Technology

Mapping to Educate Students on Discounts

In an effort to bring student discounts to the many thousands of students in the South Loop in Chicago, I plan on going to the many retail, restaurant and businesses that offer student discounts.

By using Google Map I can make my own map of businesses in the loop that offer student discounts. By taking the photo and making their location, students will be able to have a visual map of all the locations that can save them some extra dough.

Here is a quick tutorial on creating a Google Map for a San Francisco walking tour:

First, let’s look into the benefits of mapping or visualizations within an article or story.

“Maps are good for showing geographic data, concentrations of data, and data geographically relevant to the reader,” stated an article by RTNDA (Radio Television Digital News Association)

“By showing the water systems of all the areas that are at risk of running water since the state [Texas] has been under a drought…for the reader, this allows them to grasp and compare which areas are being drastically affected.”

Some developers of mapping tools, like Development Seed, have allowed broadcast and news outlets visually explain and educate the audience with data filled maps.

“Development Seed has the attention of some national and international news outlets. The company has worked with news producers at NPR, the Chicago Tribune, USA Today and Radio Free Asia,” stated American Journalism Review.

“And, company officials say the market for news mapping is about to expand, given recent advances in tools and services that allow anyone with knowledge of backend design to build highly visual and detailed data maps.”

In 2007, wildfires charred through Southern California, bringing many residents to their computers in search for information. In a piece by ORJ: The Online Journalism Review, Robert Niles examined the news outlets types of coverage of the wildfires.

SignOnSanDiego.com’s fire map

“Fire coverage has become routine for Southern California newsrooms,” Niles explained. “The Los Angeles Times won a Pulitzer and the San Diego Union-Tribune won an Online Journalism Award…But the latest fires inspired a welcome innovation in local newsrooms’ coverage: the use of interactive Google Maps to chart the fires and their damage.”

He reports that more than 3.5 million people logged on to the Los Angele Time and the San Diego Union-Tribune to view the fire maps.

According to Google Maps Product Manager, Jessica Lee, users have created over 4 million maps over the last 6 month, and that was in 2007.

Here are a list of My Maps that were used to show natural disasters and current events in 2007.

BBC Berkshire: Flood Map — When floods struck the Berkshire region of the UK, the BBC created a map with photos, YouTube videos, and radio correspondence.

Minneapolis I-35W Bridge Collapse — When the I-35W Bridge collapsed in Minneapolis, someone created a map with photos, news, hospital information and prayer service locations.

Missouri Flood map — When torrential rain caused levees to break along the Missouri River near Kansas City, someone made a map of flood forecasts, water level information, and hydrographs.

Ware County Wildfire Map — A wildfire raged in Southern Georgia for a month, devastating 128 square miles of Ware and northern Charlton counties. Someone created a fire map for Ware County.

Oakland Maze Closure — When a tanker filled with 8,600 gallons of gasoline exploded and destroyed part of a heavily trafficked freeway overpass in Oakland, CA, several news outlets and individuals created maps showing alternate routes.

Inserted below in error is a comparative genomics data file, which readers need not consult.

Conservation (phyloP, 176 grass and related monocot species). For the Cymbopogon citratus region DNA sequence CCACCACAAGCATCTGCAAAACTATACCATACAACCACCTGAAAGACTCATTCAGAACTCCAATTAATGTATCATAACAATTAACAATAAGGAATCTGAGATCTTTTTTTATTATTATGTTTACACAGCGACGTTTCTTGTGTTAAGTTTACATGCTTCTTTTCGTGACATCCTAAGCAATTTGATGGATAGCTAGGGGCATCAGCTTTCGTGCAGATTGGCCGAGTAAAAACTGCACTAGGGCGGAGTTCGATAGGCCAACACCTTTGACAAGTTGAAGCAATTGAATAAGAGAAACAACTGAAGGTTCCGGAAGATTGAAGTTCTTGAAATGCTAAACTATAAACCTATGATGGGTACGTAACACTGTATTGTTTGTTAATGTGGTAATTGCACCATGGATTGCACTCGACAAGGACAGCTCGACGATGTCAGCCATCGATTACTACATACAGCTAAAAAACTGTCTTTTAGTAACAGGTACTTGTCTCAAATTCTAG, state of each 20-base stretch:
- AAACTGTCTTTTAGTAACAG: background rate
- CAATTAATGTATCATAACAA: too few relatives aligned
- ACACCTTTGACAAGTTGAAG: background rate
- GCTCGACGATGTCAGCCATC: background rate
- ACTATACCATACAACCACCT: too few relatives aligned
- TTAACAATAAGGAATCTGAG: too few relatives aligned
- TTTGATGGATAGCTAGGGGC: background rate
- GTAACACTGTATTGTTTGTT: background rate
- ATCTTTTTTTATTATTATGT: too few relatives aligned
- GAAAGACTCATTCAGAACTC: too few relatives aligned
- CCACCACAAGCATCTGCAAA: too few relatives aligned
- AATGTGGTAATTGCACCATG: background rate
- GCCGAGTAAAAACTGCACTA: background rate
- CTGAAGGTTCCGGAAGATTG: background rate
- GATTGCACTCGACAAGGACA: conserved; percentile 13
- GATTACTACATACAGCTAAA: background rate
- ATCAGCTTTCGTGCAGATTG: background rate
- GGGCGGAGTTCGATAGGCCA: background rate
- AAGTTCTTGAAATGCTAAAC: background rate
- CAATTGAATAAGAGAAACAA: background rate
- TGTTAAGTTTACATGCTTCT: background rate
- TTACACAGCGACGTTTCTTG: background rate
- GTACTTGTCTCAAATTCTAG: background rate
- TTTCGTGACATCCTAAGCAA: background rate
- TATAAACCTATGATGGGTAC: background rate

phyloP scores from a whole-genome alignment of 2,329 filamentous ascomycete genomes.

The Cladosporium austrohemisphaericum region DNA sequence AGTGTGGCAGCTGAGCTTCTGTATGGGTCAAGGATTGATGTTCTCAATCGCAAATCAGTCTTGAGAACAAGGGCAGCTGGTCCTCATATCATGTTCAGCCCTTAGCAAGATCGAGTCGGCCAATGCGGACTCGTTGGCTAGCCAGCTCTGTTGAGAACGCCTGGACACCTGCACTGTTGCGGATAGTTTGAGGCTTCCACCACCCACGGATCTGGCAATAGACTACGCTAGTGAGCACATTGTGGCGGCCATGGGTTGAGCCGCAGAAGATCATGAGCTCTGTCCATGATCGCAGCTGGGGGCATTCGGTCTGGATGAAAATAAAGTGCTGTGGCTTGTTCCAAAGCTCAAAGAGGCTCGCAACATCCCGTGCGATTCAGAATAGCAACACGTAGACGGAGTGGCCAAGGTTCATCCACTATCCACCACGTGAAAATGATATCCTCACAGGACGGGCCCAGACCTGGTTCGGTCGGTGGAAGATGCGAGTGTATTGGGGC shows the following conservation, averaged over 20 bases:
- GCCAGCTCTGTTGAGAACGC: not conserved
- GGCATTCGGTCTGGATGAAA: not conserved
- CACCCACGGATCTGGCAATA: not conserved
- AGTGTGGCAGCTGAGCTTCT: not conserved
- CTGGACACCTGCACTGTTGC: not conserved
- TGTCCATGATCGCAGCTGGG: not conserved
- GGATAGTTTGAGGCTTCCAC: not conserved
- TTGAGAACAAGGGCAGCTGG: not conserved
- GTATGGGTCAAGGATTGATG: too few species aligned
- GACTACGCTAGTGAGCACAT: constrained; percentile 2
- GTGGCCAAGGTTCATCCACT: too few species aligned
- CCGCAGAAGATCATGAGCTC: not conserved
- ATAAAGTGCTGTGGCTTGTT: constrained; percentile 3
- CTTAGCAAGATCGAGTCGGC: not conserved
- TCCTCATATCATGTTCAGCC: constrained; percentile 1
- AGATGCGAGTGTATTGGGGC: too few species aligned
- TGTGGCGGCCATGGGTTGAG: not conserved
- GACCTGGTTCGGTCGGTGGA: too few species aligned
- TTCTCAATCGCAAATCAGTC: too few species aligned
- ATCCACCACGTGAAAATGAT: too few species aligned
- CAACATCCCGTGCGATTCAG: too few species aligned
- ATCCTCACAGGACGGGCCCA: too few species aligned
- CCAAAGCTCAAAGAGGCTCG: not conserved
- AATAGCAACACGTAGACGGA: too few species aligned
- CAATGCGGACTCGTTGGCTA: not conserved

University Bridge water main break — When a large water main burst under the University Bridge in Seattle, it created a sinkhole and the bridge had to be closed. Someone made a simple news map of the event.

Users have created over 4 million maps over the last 6 months. Natural disaster maps are a fairly small portion of all the maps. Most are hobby maps or travel maps.

The New York Times shadowed Ron Ringen, a retired veterinarian, who “Nearly every week for the last seven months…has driven the roads north of this college town near Sacramento, scanning the pavement for telltale bits of fur and feathers.”

Noah Berger for The New York Times

With Ringen’s efforts, in 2009 the Web site — www.wildlifecrossing.net/california — was the first statewide effort to map roadkill using citizen observers. Volunteers combed the state’s highways and country roads for dead animals, collecting GPS coordinates, photographs and species information and uploading it to a database and Google map populated with dots representing the kills. The site’s gruesome gallery includes photos of flattened squirrels or squashed skunks.

As Danny Bradbury, a freelance technology writer for the Guardian and the Financial Times, states in his blog, “It’s easy to imagine more complex uses of Google maps for your own stories. I’m hoping to do something on the environmental impact of Uranium mining in northern Saskatchewan, for example.”

Bradbury continues by stating, “Google map might be the perfect way to illustrate the path of a product (how does that mango get to your door in the suburbs of Chicago? How many food miles are involved? How old is it by the time it reaches you?) Writing an article on the US nuclear weapons complex and how it’s still thriving? What about a Google map of the various installations around the country, from Livermore through Pantex to Savannah River?”

Getting back to student discounts. I can use all this research and information about Google Maps and mapping in general to create my own map of the businesses in the South Loop of Chicago to inform and educate students that there are many ways of saving some extra cash with a simple student ID.

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